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|eLetter August I 2011 - SMART GRIDS
||17th August 2011|
Nobuo Tanaka, Executive Director, International Energy Agency (IEA)
Latest ICT EventApps World Asia 2011
Thu Sep 01-Fri Sep 02
• Africa and the Middle East
• Latin America
• North America
Smart grids integrate, embed, telecommunications and computing power into the warp and woof of the power grid so that ‘intelligent’ (pardon the expression) control can be exercised on a real time basis to shift energy from low demand sectors to those experiencing peaks. Smart grids will let power companies use dynamic pricing and communications with users - or their computers - asking them to cut back on their usage because the rates will shoot up while the peak lasts and letting them know when bargain rates will be in effect so users can rationalize at least part of their consumption or charge their electric cars cheaply. By doing a good job of balancing usage throughout their grids, power companies will be able to reduce their spending for additional generating and distribution capacity and bolster the bottom line on their profit and loss statements.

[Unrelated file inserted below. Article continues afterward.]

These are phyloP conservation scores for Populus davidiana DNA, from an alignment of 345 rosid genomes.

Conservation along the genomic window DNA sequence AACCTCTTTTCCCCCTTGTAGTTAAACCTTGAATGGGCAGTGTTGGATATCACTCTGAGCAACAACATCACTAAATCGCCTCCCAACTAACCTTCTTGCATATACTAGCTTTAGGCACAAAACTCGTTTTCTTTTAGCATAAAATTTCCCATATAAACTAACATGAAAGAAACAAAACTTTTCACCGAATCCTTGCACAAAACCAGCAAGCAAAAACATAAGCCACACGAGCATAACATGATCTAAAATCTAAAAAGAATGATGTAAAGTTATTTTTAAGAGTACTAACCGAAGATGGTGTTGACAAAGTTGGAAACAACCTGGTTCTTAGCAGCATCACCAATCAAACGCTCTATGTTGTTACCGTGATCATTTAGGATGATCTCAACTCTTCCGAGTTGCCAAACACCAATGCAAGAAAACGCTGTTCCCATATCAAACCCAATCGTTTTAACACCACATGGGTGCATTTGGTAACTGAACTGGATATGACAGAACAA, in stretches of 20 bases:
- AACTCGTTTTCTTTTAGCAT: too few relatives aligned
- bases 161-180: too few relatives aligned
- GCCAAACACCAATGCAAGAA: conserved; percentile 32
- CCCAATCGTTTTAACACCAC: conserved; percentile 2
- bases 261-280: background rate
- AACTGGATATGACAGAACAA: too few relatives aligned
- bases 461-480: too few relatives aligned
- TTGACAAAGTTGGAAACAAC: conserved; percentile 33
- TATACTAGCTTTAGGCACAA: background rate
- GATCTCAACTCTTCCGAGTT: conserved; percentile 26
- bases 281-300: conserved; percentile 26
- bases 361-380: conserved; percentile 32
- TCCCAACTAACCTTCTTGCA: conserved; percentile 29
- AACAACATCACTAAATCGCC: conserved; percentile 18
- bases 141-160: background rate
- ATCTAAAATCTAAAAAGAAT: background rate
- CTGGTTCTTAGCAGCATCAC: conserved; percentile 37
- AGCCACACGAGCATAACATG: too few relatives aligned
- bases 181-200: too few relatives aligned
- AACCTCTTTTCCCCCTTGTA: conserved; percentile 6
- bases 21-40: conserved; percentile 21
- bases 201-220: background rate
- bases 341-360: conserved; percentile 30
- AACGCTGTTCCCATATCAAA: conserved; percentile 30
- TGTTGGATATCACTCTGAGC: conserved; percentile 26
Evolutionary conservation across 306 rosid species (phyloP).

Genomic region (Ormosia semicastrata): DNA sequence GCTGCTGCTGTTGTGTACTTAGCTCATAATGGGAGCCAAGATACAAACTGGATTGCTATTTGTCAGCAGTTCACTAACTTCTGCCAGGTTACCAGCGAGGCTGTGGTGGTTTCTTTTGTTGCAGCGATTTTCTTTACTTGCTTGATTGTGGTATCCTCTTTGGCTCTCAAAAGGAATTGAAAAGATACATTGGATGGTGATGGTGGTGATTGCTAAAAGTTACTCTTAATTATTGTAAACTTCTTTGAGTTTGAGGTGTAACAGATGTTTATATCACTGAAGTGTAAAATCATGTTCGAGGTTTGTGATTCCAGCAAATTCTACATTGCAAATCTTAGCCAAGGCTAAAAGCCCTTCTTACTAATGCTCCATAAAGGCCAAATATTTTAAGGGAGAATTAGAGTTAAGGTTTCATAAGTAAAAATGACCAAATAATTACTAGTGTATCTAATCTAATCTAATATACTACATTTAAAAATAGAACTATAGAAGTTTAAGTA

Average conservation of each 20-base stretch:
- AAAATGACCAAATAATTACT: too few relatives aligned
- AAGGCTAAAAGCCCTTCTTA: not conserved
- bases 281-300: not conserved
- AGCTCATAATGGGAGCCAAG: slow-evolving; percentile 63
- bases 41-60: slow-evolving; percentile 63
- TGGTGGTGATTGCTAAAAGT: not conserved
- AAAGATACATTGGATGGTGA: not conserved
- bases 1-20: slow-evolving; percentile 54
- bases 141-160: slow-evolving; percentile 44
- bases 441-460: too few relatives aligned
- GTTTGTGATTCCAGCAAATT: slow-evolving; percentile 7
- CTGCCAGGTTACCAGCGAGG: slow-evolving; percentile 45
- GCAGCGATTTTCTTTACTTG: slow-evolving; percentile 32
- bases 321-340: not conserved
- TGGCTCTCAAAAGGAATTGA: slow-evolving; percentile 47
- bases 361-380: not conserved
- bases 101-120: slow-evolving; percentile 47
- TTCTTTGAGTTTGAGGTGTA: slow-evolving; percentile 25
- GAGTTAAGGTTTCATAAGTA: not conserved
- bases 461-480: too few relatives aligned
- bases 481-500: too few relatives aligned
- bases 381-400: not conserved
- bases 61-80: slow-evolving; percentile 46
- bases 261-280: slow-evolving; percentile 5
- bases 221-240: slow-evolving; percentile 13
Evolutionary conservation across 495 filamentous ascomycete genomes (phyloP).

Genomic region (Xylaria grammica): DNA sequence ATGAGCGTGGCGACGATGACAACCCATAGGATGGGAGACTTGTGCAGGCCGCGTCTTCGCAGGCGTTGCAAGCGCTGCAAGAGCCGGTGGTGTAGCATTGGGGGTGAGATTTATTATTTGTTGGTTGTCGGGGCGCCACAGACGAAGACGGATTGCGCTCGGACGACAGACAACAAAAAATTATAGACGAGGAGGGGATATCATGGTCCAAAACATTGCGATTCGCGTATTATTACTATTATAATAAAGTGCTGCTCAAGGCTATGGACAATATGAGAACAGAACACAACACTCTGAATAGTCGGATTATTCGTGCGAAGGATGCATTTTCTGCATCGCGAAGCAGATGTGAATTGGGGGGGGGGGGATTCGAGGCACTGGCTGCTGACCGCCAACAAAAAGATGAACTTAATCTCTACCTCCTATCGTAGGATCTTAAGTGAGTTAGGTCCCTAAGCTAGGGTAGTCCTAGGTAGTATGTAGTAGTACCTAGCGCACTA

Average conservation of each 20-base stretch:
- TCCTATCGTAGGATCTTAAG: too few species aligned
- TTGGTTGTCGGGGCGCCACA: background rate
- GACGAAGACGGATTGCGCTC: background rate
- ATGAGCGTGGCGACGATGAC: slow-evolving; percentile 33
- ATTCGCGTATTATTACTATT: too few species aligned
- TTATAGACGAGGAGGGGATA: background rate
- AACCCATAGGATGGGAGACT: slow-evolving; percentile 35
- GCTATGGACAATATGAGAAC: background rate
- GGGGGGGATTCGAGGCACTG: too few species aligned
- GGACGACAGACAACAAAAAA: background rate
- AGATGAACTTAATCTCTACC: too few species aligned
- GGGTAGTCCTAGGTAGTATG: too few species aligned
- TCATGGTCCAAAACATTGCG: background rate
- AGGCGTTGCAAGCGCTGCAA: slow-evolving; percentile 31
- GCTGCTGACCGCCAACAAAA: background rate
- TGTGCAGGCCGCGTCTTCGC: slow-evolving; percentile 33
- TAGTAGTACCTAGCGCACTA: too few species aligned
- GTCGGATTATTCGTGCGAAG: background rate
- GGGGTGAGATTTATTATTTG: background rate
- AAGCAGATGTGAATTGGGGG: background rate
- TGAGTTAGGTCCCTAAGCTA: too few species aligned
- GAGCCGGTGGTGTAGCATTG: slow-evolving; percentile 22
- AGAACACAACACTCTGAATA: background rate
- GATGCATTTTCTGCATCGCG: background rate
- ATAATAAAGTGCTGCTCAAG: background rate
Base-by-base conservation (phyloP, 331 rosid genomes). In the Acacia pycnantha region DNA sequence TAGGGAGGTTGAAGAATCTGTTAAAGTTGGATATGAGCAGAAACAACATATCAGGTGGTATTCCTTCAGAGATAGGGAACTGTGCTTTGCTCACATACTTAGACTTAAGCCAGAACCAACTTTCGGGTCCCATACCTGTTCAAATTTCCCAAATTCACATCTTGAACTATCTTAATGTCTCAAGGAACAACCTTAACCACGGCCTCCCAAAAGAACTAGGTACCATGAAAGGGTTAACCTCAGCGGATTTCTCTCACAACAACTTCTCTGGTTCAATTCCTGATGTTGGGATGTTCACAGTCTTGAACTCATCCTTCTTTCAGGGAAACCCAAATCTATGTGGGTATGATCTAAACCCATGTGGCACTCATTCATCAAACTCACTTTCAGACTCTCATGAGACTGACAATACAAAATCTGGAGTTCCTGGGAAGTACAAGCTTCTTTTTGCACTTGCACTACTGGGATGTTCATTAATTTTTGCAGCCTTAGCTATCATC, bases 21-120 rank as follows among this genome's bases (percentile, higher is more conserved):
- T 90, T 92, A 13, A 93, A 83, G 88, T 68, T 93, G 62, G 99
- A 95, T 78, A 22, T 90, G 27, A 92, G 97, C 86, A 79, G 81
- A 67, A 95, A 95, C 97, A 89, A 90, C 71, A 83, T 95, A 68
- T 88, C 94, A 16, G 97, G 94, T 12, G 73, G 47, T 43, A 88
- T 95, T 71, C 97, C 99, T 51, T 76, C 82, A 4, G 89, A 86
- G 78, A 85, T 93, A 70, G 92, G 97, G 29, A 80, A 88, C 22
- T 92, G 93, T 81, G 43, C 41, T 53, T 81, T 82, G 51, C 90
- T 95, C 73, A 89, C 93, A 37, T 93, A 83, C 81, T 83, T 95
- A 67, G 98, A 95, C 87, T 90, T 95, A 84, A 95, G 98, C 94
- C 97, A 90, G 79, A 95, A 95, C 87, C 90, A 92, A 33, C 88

Over and above the operational efficiencies and the hoped for profits, many throughout the world are anxiously awaiting the arrival of smart grids as an important weapon in the fight against global warming. In addition to the smart grid’s rationalization of energy usage and the reduced carbon footprint they bring, smart grids are needed to efficiently integrate the use of renewable, greener, energy sources - wind, solar and consumer generated power, among others - into a nation’s power supply.
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